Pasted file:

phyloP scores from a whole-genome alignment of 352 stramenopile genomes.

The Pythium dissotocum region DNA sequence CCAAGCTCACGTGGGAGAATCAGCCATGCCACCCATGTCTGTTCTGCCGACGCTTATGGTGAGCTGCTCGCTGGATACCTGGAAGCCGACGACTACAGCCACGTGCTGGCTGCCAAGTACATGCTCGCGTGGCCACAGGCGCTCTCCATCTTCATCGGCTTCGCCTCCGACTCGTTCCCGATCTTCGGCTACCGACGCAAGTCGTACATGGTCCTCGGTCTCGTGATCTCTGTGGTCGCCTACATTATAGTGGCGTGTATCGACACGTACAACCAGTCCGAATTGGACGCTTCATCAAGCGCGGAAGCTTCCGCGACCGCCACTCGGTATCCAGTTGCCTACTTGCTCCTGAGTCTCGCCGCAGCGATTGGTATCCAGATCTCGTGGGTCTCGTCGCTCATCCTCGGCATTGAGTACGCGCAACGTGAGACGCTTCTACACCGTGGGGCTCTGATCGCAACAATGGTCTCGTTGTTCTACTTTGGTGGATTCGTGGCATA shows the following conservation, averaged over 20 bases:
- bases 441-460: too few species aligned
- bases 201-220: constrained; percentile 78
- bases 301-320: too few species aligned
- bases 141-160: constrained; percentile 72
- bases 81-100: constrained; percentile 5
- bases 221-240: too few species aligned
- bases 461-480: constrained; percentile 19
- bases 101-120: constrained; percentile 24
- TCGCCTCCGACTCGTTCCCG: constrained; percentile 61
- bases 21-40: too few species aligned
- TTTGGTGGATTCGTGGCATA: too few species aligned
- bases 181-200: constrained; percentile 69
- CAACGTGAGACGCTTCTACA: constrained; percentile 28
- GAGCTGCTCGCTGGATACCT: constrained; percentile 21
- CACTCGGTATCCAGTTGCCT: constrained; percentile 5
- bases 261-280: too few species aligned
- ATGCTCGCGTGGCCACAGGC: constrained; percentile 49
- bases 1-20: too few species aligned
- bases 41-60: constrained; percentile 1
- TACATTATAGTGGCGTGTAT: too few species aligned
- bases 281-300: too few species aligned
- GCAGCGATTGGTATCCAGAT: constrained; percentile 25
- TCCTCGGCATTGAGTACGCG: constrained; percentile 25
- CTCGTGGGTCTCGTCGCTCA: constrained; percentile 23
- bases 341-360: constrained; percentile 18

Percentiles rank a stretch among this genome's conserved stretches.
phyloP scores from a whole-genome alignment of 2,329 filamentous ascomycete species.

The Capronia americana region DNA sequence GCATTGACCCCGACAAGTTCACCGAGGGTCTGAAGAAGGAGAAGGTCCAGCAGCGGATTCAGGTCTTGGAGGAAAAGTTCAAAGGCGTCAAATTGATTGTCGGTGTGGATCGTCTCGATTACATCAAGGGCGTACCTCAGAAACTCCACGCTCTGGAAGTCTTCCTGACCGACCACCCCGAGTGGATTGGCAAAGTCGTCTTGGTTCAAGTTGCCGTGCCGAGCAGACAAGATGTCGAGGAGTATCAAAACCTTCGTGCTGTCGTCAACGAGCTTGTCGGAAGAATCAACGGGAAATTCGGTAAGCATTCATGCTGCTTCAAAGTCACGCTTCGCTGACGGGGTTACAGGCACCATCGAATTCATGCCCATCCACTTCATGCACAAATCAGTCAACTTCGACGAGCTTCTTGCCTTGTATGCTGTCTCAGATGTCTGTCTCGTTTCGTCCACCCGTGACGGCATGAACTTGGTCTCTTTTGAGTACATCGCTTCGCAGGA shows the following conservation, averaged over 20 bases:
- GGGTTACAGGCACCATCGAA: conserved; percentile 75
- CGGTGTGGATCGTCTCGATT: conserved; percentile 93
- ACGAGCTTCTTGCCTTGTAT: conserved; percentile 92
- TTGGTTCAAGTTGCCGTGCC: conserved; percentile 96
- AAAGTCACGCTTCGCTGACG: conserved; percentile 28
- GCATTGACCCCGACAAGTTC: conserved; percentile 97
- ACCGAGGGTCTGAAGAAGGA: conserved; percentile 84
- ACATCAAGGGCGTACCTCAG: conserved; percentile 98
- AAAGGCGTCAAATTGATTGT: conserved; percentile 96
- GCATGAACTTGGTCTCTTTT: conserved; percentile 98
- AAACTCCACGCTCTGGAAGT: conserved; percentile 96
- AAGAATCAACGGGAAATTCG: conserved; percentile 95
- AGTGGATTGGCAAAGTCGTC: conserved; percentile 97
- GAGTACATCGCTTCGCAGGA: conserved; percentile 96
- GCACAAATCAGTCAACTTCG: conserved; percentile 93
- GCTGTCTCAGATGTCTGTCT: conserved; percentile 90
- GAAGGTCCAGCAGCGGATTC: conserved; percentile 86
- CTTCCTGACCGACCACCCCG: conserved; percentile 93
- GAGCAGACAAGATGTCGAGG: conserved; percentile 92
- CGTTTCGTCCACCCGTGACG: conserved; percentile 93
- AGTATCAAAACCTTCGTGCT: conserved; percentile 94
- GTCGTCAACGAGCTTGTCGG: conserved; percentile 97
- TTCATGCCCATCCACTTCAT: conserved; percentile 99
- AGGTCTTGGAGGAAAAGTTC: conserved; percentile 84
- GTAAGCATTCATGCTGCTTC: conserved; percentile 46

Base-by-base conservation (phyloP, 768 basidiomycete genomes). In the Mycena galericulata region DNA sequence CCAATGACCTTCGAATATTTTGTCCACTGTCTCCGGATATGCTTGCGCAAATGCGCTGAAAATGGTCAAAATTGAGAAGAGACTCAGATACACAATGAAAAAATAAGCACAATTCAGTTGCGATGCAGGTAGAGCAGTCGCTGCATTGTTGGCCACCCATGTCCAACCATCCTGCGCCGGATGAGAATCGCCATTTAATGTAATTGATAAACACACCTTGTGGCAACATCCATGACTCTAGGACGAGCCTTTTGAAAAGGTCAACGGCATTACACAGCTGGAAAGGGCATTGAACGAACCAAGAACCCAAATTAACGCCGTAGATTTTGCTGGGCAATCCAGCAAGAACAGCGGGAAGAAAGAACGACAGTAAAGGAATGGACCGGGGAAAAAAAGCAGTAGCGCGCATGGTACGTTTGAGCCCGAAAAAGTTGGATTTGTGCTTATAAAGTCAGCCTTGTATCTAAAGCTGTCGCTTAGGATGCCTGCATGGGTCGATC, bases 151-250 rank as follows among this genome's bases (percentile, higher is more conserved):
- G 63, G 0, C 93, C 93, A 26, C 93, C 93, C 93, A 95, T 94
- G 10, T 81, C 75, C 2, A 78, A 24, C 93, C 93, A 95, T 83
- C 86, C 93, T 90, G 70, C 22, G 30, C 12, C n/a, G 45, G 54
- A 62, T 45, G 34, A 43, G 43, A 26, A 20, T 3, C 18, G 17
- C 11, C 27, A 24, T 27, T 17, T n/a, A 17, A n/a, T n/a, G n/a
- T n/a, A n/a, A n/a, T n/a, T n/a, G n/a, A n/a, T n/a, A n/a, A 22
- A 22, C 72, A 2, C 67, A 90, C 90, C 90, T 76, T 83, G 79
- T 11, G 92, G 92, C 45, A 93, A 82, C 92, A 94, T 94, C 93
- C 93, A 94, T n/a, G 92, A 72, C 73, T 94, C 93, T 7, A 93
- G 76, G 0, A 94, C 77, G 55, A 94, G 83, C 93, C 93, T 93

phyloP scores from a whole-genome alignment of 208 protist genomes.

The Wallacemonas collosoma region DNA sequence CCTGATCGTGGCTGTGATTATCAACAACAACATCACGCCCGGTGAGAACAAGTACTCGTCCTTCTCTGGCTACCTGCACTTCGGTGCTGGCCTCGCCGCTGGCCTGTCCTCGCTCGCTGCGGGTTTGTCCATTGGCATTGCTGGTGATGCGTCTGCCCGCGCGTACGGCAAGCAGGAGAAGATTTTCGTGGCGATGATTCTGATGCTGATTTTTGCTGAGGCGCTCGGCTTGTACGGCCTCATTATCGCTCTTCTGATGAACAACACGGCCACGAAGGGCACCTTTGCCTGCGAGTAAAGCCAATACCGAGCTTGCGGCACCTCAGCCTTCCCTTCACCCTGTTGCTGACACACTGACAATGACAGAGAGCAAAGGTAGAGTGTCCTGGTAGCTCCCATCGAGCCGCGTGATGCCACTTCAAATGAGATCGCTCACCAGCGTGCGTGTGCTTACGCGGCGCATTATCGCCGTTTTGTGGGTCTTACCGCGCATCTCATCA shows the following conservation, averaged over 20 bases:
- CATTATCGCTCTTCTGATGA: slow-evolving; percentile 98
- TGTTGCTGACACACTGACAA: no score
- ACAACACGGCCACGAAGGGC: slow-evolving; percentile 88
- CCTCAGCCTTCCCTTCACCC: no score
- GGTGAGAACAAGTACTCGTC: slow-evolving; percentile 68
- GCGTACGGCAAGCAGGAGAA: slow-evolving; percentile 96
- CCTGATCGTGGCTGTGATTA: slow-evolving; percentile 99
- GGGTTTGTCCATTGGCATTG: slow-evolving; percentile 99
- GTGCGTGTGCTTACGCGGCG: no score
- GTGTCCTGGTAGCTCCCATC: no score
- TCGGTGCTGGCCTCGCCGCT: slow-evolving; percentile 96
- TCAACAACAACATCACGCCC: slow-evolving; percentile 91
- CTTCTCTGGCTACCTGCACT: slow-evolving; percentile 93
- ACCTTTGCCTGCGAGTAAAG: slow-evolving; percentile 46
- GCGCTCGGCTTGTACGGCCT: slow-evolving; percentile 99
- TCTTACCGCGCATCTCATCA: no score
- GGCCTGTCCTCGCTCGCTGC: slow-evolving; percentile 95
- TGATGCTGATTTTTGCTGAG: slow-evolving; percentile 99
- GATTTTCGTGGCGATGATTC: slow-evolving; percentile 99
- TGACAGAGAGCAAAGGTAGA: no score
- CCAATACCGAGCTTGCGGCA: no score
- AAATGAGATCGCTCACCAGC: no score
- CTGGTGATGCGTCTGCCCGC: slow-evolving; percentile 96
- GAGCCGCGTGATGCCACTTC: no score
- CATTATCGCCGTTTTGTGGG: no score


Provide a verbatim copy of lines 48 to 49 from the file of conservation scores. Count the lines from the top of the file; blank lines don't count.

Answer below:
- CTTCCTGACCGACCACCCCG: conserved; percentile 93
- GAGCAGACAAGATGTCGAGG: conserved; percentile 92